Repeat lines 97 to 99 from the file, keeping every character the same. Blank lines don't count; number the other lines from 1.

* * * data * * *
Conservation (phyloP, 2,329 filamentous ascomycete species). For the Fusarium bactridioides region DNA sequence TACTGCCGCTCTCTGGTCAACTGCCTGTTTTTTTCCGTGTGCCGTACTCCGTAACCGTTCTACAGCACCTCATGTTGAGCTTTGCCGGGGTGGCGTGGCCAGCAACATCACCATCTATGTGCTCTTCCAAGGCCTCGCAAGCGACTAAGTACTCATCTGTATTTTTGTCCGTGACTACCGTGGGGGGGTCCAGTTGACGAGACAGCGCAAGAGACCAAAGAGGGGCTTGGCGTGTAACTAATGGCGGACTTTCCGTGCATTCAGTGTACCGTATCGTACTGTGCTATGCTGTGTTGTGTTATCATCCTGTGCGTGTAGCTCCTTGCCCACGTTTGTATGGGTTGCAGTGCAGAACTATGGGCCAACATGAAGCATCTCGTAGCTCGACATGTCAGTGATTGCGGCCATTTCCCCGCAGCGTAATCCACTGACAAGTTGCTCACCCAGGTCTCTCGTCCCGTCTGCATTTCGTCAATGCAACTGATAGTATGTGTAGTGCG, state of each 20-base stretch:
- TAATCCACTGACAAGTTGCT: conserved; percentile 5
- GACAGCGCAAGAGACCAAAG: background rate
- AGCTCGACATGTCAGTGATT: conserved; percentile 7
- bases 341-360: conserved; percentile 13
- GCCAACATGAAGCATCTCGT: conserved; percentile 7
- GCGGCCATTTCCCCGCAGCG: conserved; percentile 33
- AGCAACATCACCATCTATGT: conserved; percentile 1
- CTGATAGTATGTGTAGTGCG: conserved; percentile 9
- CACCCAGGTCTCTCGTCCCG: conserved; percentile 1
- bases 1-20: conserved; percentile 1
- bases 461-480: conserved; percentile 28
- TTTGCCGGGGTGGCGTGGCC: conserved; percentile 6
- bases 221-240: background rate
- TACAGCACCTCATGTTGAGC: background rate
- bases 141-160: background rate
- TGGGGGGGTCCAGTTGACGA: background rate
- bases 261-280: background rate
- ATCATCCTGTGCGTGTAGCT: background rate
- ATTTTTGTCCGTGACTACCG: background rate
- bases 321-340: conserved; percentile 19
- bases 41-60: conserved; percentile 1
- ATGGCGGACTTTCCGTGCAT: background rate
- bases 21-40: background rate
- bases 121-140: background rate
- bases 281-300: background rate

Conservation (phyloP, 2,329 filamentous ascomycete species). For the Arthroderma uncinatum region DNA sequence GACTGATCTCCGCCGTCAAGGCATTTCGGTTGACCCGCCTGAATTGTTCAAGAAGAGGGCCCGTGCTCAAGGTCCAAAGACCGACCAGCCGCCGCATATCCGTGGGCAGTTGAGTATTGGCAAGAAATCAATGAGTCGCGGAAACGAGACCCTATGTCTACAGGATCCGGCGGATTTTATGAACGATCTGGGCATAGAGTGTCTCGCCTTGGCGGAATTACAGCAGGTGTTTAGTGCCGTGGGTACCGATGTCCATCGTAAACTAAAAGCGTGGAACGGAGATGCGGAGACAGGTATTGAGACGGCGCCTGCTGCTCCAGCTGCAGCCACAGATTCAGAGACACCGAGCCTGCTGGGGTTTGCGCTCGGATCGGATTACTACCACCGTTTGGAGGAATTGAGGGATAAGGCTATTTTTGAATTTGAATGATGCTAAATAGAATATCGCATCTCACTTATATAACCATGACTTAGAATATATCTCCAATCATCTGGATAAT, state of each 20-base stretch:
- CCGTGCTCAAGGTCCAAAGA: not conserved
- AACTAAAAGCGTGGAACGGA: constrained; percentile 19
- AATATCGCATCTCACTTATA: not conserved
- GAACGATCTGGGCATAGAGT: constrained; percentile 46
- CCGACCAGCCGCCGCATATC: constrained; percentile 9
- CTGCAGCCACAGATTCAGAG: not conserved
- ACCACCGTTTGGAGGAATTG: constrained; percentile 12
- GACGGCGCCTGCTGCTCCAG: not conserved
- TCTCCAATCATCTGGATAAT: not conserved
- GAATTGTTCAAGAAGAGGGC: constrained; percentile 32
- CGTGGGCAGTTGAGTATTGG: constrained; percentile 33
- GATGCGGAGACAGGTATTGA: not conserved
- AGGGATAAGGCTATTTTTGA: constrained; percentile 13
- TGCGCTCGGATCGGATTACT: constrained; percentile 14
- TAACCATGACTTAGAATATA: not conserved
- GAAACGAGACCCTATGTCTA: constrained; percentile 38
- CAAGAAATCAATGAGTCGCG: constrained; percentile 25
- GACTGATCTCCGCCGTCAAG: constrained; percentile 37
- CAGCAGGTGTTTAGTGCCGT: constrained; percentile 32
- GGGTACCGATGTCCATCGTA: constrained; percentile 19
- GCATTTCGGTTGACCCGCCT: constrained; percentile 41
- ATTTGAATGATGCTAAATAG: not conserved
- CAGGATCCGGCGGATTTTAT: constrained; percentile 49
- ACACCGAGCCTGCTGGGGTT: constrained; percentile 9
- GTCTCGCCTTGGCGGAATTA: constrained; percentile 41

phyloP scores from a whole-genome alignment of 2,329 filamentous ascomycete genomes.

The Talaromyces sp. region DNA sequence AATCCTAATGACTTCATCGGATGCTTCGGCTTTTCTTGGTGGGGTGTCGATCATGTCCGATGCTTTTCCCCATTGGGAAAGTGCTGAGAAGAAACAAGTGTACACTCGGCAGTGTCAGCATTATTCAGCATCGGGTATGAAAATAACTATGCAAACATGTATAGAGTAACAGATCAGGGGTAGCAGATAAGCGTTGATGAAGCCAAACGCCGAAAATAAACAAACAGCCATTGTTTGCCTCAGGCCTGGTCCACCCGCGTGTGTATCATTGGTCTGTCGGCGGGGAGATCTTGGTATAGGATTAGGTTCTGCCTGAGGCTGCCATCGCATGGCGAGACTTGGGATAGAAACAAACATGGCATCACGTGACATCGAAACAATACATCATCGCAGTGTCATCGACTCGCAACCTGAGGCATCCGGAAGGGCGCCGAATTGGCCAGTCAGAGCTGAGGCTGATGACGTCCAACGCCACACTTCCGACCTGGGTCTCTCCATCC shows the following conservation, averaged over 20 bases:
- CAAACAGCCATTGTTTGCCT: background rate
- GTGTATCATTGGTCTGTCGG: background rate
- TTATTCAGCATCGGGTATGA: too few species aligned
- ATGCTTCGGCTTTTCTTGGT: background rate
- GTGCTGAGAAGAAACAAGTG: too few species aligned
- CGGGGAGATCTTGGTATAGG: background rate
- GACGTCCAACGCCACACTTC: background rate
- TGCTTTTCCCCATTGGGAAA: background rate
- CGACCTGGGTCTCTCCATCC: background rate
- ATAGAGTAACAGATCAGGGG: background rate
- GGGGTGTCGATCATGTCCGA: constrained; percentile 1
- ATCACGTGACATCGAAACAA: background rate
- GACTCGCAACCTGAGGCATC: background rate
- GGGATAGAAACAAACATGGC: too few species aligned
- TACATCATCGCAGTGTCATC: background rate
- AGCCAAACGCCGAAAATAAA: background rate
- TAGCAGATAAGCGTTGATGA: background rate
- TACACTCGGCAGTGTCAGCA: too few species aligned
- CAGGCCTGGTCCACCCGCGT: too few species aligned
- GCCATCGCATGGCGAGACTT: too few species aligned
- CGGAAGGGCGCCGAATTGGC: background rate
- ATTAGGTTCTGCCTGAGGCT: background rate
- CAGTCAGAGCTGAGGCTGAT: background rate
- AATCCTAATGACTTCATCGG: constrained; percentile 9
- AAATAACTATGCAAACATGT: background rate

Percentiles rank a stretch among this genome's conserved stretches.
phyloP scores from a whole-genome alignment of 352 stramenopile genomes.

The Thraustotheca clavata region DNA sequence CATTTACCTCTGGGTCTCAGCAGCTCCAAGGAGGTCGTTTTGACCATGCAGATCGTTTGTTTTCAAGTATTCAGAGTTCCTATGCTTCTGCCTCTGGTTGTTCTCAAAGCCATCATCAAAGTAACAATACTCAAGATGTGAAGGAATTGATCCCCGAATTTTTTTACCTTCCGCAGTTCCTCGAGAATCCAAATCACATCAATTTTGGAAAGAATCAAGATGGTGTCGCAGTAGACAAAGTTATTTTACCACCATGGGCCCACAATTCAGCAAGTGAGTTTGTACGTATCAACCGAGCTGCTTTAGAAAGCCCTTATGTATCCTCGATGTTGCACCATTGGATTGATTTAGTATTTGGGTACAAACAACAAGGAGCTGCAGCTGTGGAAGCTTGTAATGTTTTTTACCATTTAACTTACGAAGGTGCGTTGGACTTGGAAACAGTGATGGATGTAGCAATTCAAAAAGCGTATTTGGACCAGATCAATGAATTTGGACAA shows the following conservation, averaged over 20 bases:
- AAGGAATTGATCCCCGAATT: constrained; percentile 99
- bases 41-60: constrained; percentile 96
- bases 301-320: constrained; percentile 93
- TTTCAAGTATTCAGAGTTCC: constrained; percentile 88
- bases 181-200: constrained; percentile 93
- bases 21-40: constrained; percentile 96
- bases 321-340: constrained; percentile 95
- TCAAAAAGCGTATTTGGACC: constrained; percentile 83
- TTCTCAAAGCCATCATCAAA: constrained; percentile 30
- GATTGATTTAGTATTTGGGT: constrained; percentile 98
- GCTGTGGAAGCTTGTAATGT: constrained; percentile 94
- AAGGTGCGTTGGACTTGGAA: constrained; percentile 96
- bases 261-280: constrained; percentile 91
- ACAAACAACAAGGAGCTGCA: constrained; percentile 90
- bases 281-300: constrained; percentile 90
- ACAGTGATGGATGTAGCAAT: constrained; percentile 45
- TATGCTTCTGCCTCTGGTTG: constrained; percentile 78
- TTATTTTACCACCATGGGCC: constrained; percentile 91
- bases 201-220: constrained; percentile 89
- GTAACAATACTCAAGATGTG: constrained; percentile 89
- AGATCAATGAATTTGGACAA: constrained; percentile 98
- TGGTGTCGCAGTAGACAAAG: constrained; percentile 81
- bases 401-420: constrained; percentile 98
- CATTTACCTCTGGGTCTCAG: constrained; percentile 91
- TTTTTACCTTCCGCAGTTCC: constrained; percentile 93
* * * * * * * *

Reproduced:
- bases 281-300: constrained; percentile 90
- ACAGTGATGGATGTAGCAAT: constrained; percentile 45
- TATGCTTCTGCCTCTGGTTG: constrained; percentile 78